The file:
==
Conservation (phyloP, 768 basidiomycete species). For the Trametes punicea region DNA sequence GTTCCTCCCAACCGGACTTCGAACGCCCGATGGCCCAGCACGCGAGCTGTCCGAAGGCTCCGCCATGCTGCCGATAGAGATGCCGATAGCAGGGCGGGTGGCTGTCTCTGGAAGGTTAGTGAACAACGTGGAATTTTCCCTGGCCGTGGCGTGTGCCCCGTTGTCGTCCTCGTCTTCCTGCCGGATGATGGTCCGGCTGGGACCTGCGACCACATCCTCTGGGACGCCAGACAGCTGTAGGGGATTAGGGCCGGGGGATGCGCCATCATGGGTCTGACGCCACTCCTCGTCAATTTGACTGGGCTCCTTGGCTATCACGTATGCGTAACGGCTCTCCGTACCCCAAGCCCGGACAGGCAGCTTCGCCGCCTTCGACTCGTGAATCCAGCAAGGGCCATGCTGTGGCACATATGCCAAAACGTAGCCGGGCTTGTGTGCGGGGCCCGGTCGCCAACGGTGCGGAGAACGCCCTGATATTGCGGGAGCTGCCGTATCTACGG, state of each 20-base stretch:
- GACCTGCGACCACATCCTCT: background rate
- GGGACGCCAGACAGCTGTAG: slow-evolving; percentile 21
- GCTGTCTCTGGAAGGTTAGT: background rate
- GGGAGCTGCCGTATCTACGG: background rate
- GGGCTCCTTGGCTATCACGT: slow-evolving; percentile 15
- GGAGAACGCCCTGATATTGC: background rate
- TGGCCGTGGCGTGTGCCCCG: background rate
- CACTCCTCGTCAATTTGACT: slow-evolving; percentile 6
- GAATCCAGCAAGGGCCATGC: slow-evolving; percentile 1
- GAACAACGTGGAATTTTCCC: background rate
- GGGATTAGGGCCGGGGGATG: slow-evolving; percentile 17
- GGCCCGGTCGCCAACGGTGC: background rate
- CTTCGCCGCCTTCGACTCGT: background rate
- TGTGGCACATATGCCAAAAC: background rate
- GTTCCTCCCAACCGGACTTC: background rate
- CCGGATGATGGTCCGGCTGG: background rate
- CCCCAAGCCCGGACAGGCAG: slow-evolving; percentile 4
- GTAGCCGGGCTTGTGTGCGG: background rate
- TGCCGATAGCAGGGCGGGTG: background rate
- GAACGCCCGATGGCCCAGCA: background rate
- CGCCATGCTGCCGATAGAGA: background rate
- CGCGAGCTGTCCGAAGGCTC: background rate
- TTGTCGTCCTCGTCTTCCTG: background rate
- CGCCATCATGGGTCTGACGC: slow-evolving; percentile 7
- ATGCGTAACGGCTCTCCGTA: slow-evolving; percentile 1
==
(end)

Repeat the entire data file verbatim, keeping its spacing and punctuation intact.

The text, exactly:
Conservation (phyloP, 768 basidiomycete species). For the Trametes punicea region DNA sequence GTTCCTCCCAACCGGACTTCGAACGCCCGATGGCCCAGCACGCGAGCTGTCCGAAGGCTCCGCCATGCTGCCGATAGAGATGCCGATAGCAGGGCGGGTGGCTGTCTCTGGAAGGTTAGTGAACAACGTGGAATTTTCCCTGGCCGTGGCGTGTGCCCCGTTGTCGTCCTCGTCTTCCTGCCGGATGATGGTCCGGCTGGGACCTGCGACCACATCCTCTGGGACGCCAGACAGCTGTAGGGGATTAGGGCCGGGGGATGCGCCATCATGGGTCTGACGCCACTCCTCGTCAATTTGACTGGGCTCCTTGGCTATCACGTATGCGTAACGGCTCTCCGTACCCCAAGCCCGGACAGGCAGCTTCGCCGCCTTCGACTCGTGAATCCAGCAAGGGCCATGCTGTGGCACATATGCCAAAACGTAGCCGGGCTTGTGTGCGGGGCCCGGTCGCCAACGGTGCGGAGAACGCCCTGATATTGCGGGAGCTGCCGTATCTACGG, state of each 20-base stretch:
- GACCTGCGACCACATCCTCT: background rate
- GGGACGCCAGACAGCTGTAG: slow-evolving; percentile 21
- GCTGTCTCTGGAAGGTTAGT: background rate
- GGGAGCTGCCGTATCTACGG: background rate
- GGGCTCCTTGGCTATCACGT: slow-evolving; percentile 15
- GGAGAACGCCCTGATATTGC: background rate
- TGGCCGTGGCGTGTGCCCCG: background rate
- CACTCCTCGTCAATTTGACT: slow-evolving; percentile 6
- GAATCCAGCAAGGGCCATGC: slow-evolving; percentile 1
- GAACAACGTGGAATTTTCCC: background rate
- GGGATTAGGGCCGGGGGATG: slow-evolving; percentile 17
- GGCCCGGTCGCCAACGGTGC: background rate
- CTTCGCCGCCTTCGACTCGT: background rate
- TGTGGCACATATGCCAAAAC: background rate
- GTTCCTCCCAACCGGACTTC: background rate
- CCGGATGATGGTCCGGCTGG: background rate
- CCCCAAGCCCGGACAGGCAG: slow-evolving; percentile 4
- GTAGCCGGGCTTGTGTGCGG: background rate
- TGCCGATAGCAGGGCGGGTG: background rate
- GAACGCCCGATGGCCCAGCA: background rate
- CGCCATGCTGCCGATAGAGA: background rate
- CGCGAGCTGTCCGAAGGCTC: background rate
- TTGTCGTCCTCGTCTTCCTG: background rate
- CGCCATCATGGGTCTGACGC: slow-evolving; percentile 7
- ATGCGTAACGGCTCTCCGTA: slow-evolving; percentile 1